Mini clinics were set up at the investigation sites or nearby facilities to ensure affected individuals could have easy access to TB testing services. This model increased participation and speed of testing. It also allowed for the regular health department TB clinic site to continue its normal activity.
Establishing the mini clinics was very successful. In the investigation involving the elementary school, 100% of children with latent TB infection began medication, and 90% of those children completed treatment. In the after-action assessments of the investigations, health officials made recommendations for policy changes to encourage periodic testing of school employees and other employees within high risk, non-healthcare facilities. To increase the speed of the initial response to a TB exposure notification, staff developed a standardized screening/questionnaire tool. This tool has helped prioritize contacts for testing and evaluation, resulting in earlier identification of suspected cases.
New relationships are being developed to conduct targeted testing of populations in El Paso with a high incidence of TB. Through these investigations, the health department has learned the value of collaboration with other programs and the importance of TB prevention.
F. Richard Ervin, MD, South Carolina State TB Medical Clinician, has made significant contributions to the advancement of the state TB program. He incorporated the Tuberculin Skin Test (TST) in 3D online tool (TSTin3D.com) in most patient evaluations. This quantitative estimation of risk of progression from latent TB infection to active TB disease assists in patient education. It also allows nurses to better prioritize case management to patients at highest risk and focus on completion of therapy.
In addition, Dr. Ervin incorporated the immediate use of NAAT (GeneXpert), regardless of smear results, for more rapid clinical decision analysis in persons referred to the program for suspected TB. As the number of non-tuberculous mycobacteria infections has increased, this tool helps to rapidly, and objectively, separate patients who do not represent a public health threat from those with active TB disease who require prompt therapeutic and contact investigation interventions. A recent example was an immunocompromised patient with ongoing diagnoses of recurrent pneumonia prior to identification during a contact investigation. Once identified by the local TB nurse, Dr. Ervin ordered a NAAT regardless of smear result on a sputum specimen. Although smear-negative, TB was confirmed and appropriate measures were immediately undertaken.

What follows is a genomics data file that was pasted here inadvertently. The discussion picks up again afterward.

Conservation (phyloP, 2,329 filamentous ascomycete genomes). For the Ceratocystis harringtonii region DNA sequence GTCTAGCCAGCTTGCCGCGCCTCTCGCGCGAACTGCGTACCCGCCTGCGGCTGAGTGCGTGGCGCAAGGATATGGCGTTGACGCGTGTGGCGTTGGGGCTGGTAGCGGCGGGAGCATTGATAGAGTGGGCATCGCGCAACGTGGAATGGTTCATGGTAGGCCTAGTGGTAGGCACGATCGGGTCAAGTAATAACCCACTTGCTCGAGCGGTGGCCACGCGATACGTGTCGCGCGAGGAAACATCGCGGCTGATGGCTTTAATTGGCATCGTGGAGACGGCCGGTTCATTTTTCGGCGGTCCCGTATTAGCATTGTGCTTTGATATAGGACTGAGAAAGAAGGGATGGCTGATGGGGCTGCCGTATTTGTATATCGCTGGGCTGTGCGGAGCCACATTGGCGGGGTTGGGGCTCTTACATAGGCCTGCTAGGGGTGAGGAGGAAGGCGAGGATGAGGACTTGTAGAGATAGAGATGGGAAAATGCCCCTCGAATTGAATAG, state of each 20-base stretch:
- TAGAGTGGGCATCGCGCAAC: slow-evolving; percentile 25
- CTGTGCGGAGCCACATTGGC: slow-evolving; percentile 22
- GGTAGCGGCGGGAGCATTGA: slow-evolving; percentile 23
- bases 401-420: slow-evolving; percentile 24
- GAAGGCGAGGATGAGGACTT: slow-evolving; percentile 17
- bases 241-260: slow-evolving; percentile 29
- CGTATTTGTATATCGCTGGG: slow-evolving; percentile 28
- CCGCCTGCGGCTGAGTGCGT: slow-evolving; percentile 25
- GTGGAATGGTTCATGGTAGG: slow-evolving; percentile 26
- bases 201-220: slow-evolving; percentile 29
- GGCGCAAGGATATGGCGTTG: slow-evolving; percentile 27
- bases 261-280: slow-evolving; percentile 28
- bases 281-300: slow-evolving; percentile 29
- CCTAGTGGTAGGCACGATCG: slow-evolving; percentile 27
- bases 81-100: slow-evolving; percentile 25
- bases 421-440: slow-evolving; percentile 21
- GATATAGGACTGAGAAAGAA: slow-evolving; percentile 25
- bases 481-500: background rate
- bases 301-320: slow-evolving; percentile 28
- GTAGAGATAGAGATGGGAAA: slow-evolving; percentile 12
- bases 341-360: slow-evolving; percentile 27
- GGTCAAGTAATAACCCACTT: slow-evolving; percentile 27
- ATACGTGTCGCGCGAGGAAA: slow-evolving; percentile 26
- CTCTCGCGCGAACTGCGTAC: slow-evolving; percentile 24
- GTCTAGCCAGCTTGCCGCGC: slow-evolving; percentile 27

Dr. Ervin’s constant advocacy has allowed South Carolina Department of Health and Environmental Control nurses to achieve successful outcomes in TB elimination. He is a true TB elimination champion.
Heidi Hammond-Epstein is the Regional Nurse Consultant for the Florida Department of Health, supporting the Florida Panhandle. In her current position, she provides assistance with nursing case management, mentoring, and training. She also coordinates case and cohort reviews, and provides onsite assistance as needed to the 18 counties located within her assigned area.
With over 29 years of experience, Heidi is a dedicated supporter of TB control. She has provided direct oversight of the daily operations of a high morbidity county health department. She has conducted program development and evaluation including program objectives, measures, and outcomes. She has also provided TB consultation on all components of TB control and patient management.
Heidi has established and built extensive collaboration and community partnerships at the local, state, and national levels that served to promote the mission, values, and goals of the department and to enhance awareness and improve outcomes. She has participated in legal proceedings related to TB; some of these proceedings have required her to collaborate with local and state law enforcement to ensure that public health is protected and follow-up recommendations are carried out.